MENTOR SPOTLIGHT: AMETHYSTA HERRICK
When did you know you wanted to take an entrepreneurial path?
As I wound down a career in software, I realized I needed more rewarding work. That led me to beginning as a writer, then an activist, and now finally working toward public speaking and content creation.
Tell us about your venture/work!
I write about identity – its nature and origin. My work began with an overview of the science of gender, but has now expanded into gender theory from a psychological and philosophical standpoint. Much of the content I write is informed by my own struggles with transgender and the gender transition I begin in 2022. I am currently working on building a new publication devoted to identity, especially gender theory.
How did you decide to tackle this particular issue?
I threw a lot of darts, really. When I began writing, I wasn’t sure exactly what my message should be. I wrote about genetics, which is where my education began. Quickly, however, I realized gender theory is more than biology – it entails biology, psychology, and socio-environmental factors. Without really intending to, I became a gender theorist and now work toward making gender a common discussion. The publication will attempt to make clear the universal nature of gender and its role in mediating our experiences within the context of a social environment.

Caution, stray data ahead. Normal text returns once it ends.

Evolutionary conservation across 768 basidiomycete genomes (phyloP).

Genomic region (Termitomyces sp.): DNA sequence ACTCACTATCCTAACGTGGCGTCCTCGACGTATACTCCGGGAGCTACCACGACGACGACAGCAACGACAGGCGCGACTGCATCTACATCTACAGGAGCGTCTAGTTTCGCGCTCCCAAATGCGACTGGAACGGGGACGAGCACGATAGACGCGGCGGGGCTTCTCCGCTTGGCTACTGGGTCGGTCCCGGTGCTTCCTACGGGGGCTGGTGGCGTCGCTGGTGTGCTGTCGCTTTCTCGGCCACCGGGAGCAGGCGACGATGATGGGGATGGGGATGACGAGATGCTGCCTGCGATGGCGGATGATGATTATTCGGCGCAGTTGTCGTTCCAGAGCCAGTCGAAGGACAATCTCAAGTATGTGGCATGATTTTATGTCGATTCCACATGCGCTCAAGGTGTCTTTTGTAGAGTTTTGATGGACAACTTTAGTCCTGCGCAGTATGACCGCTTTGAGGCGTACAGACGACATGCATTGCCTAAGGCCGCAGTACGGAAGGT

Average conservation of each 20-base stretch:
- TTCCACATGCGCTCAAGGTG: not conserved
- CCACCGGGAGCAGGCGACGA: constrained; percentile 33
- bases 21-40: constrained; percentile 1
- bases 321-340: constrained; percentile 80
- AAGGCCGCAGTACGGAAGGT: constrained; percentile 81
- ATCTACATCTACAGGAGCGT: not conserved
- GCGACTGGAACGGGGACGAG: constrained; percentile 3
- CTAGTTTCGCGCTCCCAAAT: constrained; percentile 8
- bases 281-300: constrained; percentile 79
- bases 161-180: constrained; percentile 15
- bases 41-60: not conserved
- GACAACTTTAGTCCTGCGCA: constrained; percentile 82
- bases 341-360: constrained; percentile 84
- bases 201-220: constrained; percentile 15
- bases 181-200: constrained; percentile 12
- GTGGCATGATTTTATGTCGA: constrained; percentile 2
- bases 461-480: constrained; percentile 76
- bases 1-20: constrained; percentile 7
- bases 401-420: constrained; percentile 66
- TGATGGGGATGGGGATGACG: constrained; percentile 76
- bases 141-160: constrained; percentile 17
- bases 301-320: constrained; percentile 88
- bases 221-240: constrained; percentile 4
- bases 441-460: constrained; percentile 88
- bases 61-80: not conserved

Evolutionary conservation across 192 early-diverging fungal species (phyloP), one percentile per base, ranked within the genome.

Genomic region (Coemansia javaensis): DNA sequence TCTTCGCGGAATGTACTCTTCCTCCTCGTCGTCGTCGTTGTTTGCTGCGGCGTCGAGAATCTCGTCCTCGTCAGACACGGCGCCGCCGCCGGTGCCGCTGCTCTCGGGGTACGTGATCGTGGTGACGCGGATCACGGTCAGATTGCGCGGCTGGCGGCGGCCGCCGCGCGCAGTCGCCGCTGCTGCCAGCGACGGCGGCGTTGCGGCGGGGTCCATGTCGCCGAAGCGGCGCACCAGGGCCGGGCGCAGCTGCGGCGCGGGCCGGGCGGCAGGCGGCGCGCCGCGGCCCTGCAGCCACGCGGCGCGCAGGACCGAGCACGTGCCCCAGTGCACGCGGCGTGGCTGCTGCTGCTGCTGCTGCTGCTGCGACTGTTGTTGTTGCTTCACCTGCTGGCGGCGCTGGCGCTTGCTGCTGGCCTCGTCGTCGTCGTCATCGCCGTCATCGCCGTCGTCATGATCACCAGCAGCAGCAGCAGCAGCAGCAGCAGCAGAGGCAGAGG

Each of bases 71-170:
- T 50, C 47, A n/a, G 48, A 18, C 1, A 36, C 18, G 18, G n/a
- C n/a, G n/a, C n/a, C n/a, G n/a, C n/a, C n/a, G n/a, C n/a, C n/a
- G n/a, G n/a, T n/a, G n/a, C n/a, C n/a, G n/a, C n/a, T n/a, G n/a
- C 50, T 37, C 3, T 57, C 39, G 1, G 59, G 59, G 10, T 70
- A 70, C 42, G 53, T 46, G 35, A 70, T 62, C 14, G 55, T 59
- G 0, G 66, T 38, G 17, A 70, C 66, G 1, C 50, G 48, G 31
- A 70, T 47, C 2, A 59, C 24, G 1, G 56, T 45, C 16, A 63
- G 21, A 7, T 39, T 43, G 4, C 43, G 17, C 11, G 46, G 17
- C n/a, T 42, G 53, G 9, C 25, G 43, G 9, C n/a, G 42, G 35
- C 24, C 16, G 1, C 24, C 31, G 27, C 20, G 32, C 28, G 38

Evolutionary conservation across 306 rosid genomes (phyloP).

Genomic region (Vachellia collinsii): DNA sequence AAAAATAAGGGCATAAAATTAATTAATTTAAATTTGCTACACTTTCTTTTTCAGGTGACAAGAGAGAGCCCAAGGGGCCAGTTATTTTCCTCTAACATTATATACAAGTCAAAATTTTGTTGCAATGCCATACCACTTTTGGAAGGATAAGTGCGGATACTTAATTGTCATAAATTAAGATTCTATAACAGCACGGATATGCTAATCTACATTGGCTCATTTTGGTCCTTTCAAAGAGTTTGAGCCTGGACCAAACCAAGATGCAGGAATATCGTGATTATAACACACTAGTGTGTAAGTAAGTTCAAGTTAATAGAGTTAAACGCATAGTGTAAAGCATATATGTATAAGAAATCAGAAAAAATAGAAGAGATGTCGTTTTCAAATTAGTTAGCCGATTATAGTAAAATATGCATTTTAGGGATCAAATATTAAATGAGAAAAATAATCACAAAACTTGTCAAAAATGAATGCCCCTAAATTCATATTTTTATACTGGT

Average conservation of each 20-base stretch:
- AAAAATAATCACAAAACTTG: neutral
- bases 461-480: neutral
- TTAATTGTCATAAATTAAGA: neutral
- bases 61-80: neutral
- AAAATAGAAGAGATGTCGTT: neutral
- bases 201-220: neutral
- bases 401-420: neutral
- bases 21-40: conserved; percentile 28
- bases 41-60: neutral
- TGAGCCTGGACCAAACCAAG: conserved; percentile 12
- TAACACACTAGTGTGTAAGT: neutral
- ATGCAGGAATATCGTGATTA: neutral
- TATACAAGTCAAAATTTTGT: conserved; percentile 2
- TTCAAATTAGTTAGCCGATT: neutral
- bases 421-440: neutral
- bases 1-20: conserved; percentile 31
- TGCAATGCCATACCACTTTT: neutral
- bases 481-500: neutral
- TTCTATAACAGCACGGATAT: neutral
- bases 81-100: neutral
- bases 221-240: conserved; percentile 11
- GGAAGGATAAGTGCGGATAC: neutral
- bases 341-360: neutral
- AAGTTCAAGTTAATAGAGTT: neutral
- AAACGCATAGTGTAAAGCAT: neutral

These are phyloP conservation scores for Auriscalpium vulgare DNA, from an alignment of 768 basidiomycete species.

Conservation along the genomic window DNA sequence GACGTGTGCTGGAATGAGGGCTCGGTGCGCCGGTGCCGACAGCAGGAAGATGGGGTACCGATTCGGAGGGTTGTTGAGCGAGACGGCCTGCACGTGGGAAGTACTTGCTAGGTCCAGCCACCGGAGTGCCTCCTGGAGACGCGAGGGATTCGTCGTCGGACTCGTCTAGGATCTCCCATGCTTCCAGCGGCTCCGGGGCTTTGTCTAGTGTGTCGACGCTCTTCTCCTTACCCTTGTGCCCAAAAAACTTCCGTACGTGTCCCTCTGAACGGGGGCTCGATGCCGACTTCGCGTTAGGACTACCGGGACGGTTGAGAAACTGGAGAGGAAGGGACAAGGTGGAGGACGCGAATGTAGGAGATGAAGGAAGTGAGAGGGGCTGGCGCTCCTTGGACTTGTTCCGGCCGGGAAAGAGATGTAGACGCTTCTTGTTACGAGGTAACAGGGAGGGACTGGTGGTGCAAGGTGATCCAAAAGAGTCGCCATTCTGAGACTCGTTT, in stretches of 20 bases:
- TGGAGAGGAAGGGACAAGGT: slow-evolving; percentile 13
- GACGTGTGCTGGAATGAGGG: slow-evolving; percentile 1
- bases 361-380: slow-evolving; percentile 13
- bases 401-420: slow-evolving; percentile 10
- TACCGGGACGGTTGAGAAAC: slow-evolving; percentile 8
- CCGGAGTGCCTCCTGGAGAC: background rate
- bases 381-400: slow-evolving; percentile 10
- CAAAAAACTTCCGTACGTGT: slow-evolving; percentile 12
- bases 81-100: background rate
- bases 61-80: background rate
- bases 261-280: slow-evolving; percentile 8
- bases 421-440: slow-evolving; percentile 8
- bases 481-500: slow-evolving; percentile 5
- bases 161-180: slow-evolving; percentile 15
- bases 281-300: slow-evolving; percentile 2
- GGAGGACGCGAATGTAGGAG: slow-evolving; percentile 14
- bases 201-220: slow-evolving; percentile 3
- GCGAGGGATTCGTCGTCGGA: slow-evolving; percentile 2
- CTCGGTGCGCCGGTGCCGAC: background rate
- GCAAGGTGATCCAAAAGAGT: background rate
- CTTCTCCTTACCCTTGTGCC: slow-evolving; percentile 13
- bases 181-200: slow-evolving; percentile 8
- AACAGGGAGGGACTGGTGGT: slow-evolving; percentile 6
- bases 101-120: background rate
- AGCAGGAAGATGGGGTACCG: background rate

What do you enjoy most about being an impact entrepreneur? What’s hardest about it?
I truly enjoy providing original thought in gender theory, particularly from a standpoint of personal experience. That said, original thought is occasionally opposed, and my personal experience diminished. Being at the forefront is exciting; being a target is less exciting.
How do you navigate the space of being a founder and also being a POC/women/non-binary person?
This is difficult territory. Gender studies are historically presented by women or nonbinary people. I believe that makes the message more difficult to promote – many people can’t get their heads around it. What I attempt to do is make it clear gender is a universal experience, not a transgender, nonbinary, or feminist experience. Every human must understand gender.
What advice do you have for early-stage impact entrepreneurs about using their time, relationships, and opportunities at The New School to prepare for this kind of career?
Building relationships is the best investment one can make. Although I haven’t seen much monetary reward thus far as a writer, I have met so many influential and interesting people. Now that I am about to embark on my own publication around gender theory, I have a group upon whom I can call to support it with their content. Opportunities come and go, but the relationships around them can be forever.
Anything else you would like to add?
My education began in biology, then switched to Analytical Chemistry, in which I completed a Ph.D. in 1998. I immediately entered the software field as a developer, then a team manager. Now, as a writer, I believe all that experience contributes to my view and my content. This is how I believe I developed original ideas around gender.
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